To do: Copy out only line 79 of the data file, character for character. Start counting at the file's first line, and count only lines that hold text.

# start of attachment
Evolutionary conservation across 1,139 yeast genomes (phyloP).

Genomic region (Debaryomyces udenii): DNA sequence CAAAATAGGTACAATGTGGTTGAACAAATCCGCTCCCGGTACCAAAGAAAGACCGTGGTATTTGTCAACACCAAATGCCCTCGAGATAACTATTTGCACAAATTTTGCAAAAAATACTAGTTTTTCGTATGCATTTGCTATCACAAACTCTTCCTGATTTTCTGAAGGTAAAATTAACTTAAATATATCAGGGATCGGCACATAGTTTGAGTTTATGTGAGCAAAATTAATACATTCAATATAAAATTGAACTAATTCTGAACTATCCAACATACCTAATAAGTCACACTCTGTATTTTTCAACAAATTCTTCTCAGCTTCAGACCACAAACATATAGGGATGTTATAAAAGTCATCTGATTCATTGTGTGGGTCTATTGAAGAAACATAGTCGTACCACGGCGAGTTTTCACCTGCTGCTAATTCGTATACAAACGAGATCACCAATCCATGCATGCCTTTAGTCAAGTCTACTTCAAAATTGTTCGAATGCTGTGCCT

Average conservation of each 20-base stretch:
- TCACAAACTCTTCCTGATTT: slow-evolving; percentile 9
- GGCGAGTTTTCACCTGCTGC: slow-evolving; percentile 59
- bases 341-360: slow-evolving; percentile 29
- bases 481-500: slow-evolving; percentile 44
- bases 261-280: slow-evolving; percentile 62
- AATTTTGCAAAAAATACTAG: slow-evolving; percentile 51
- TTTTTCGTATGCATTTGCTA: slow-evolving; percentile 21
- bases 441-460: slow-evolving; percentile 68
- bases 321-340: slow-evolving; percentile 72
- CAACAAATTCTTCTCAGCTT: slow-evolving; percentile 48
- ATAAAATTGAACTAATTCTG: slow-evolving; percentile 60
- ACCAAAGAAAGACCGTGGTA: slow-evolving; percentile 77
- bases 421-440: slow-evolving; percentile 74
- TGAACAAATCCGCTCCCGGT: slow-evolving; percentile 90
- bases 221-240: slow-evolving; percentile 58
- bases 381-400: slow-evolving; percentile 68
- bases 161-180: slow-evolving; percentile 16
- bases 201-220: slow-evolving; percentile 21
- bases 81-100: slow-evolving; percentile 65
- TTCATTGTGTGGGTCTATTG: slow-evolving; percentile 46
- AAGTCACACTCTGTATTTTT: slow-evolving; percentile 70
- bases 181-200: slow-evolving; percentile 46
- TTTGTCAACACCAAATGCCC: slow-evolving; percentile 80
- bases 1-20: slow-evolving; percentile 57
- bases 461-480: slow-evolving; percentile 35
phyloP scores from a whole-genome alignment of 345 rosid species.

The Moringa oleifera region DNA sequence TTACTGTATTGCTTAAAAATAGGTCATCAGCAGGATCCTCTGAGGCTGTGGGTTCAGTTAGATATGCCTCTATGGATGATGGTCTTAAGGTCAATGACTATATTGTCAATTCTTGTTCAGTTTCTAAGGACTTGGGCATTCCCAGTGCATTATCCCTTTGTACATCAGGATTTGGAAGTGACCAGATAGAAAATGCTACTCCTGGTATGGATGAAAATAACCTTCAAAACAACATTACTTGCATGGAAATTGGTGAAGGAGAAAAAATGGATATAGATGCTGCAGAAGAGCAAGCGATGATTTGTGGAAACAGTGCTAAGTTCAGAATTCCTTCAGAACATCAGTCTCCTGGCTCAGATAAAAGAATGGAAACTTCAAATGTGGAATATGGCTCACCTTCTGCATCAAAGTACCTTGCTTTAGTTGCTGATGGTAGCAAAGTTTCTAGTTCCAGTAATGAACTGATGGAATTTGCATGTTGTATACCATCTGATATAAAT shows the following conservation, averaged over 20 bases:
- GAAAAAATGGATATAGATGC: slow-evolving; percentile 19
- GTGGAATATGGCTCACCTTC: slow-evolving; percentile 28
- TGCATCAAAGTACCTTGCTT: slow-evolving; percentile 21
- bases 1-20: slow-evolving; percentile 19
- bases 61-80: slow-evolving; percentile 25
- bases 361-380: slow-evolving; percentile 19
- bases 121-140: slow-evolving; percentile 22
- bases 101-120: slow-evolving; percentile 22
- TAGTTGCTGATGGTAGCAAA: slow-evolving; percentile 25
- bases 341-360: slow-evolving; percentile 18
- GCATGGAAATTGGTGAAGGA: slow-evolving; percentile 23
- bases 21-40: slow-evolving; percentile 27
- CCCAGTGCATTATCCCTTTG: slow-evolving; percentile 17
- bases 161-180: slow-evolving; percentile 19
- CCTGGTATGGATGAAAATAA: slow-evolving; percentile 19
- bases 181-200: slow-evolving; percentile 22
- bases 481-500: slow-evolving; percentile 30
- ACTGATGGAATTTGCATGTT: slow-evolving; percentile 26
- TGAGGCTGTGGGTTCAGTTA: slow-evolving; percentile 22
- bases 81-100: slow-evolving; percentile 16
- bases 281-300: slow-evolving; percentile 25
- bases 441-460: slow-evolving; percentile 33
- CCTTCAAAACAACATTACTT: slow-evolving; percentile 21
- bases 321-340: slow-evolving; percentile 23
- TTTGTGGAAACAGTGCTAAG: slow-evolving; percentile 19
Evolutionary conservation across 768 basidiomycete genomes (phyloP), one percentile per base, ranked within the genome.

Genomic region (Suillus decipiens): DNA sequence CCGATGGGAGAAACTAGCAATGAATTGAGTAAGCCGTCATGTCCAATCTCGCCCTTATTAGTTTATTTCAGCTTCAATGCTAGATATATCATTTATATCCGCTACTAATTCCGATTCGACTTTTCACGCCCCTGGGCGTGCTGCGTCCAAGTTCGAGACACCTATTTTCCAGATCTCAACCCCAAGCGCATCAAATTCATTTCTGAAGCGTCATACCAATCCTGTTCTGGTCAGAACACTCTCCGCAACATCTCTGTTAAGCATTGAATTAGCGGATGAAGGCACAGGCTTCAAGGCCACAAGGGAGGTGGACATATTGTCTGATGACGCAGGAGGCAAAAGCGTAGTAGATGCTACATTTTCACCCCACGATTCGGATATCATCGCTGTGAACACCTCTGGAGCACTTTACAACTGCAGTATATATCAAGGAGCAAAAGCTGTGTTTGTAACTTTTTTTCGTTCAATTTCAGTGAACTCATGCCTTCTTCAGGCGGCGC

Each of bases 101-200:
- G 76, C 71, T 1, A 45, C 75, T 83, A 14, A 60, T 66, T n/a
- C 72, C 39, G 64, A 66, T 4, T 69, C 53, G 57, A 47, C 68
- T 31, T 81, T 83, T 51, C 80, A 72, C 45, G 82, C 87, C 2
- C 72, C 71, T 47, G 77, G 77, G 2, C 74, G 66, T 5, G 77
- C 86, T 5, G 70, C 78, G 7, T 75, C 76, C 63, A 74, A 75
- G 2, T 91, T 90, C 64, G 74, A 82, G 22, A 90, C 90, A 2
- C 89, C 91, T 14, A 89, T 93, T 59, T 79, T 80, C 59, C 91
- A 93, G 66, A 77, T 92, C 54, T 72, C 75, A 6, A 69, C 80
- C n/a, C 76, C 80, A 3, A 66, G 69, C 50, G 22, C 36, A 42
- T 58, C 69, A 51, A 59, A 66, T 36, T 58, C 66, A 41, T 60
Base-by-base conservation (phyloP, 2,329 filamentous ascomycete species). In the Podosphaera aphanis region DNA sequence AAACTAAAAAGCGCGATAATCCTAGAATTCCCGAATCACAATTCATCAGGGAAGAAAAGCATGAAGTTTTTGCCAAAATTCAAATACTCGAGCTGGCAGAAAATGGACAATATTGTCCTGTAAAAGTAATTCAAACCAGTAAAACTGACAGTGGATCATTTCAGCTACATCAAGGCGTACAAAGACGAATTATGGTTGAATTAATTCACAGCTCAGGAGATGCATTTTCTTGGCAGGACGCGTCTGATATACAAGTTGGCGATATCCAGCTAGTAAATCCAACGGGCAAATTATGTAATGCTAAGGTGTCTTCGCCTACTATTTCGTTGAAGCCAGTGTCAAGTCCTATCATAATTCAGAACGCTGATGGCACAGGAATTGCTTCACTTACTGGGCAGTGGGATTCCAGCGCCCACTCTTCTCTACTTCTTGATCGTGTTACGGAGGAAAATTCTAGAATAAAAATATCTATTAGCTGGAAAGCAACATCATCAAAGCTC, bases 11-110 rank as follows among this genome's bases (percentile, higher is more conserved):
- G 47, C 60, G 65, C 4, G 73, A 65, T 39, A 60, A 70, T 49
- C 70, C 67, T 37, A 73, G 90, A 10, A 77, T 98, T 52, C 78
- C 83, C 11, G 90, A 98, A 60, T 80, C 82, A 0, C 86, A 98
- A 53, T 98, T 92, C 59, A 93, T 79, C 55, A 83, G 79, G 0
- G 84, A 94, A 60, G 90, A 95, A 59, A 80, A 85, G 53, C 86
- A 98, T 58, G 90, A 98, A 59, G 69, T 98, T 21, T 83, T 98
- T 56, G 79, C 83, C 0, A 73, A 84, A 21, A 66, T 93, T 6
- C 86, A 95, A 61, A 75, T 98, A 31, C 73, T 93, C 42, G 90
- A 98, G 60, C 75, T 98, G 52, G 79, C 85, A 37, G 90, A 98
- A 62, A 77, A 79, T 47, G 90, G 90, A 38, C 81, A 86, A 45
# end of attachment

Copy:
- A 62, A 77, A 79, T 47, G 90, G 90, A 38, C 81, A 86, A 45